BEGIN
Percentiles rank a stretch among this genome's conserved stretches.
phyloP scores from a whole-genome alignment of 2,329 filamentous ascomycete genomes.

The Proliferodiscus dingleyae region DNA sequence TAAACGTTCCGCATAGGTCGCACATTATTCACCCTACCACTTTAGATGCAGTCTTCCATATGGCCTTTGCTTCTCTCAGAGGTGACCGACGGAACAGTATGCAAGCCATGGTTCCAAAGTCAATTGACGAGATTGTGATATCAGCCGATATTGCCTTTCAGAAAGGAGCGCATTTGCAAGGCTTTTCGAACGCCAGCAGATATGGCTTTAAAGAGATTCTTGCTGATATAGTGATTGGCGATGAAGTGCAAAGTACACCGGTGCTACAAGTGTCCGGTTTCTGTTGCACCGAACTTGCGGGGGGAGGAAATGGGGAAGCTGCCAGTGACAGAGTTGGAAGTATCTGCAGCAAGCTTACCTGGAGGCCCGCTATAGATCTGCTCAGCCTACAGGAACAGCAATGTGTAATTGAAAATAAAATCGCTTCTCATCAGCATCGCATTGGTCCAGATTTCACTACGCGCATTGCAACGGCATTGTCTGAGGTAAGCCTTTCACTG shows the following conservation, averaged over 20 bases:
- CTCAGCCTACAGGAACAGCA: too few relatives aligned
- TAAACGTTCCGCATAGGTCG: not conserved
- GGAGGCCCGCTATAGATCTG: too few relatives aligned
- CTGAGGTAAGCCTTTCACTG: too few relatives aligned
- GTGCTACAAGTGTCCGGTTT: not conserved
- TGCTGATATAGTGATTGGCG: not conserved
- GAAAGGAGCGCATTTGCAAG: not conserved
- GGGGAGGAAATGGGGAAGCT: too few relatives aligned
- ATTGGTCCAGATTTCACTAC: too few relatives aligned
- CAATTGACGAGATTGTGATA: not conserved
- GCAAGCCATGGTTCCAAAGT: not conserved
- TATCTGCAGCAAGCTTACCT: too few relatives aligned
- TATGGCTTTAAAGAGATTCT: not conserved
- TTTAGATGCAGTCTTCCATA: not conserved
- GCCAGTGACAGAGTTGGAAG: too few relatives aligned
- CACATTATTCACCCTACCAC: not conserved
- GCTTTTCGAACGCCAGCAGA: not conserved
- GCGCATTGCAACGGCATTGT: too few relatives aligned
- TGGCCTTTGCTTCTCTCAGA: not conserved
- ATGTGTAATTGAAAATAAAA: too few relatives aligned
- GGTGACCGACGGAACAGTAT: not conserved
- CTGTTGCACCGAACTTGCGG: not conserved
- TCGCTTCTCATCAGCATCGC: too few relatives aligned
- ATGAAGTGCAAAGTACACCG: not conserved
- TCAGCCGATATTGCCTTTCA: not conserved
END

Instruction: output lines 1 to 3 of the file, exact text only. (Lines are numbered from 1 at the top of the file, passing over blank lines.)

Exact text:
Percentiles rank a stretch among this genome's conserved stretches.
phyloP scores from a whole-genome alignment of 2,329 filamentous ascomycete genomes.

The Proliferodiscus dingleyae region DNA sequence TAAACGTTCCGCATAGGTCGCACATTATTCACCCTACCACTTTAGATGCAGTCTTCCATATGGCCTTTGCTTCTCTCAGAGGTGACCGACGGAACAGTATGCAAGCCATGGTTCCAAAGTCAATTGACGAGATTGTGATATCAGCCGATATTGCCTTTCAGAAAGGAGCGCATTTGCAAGGCTTTTCGAACGCCAGCAGATATGGCTTTAAAGAGATTCTTGCTGATATAGTGATTGGCGATGAAGTGCAAAGTACACCGGTGCTACAAGTGTCCGGTTTCTGTTGCACCGAACTTGCGGGGGGAGGAAATGGGGAAGCTGCCAGTGACAGAGTTGGAAGTATCTGCAGCAAGCTTACCTGGAGGCCCGCTATAGATCTGCTCAGCCTACAGGAACAGCAATGTGTAATTGAAAATAAAATCGCTTCTCATCAGCATCGCATTGGTCCAGATTTCACTACGCGCATTGCAACGGCATTGTCTGAGGTAAGCCTTTCACTG shows the following conservation, averaged over 20 bases: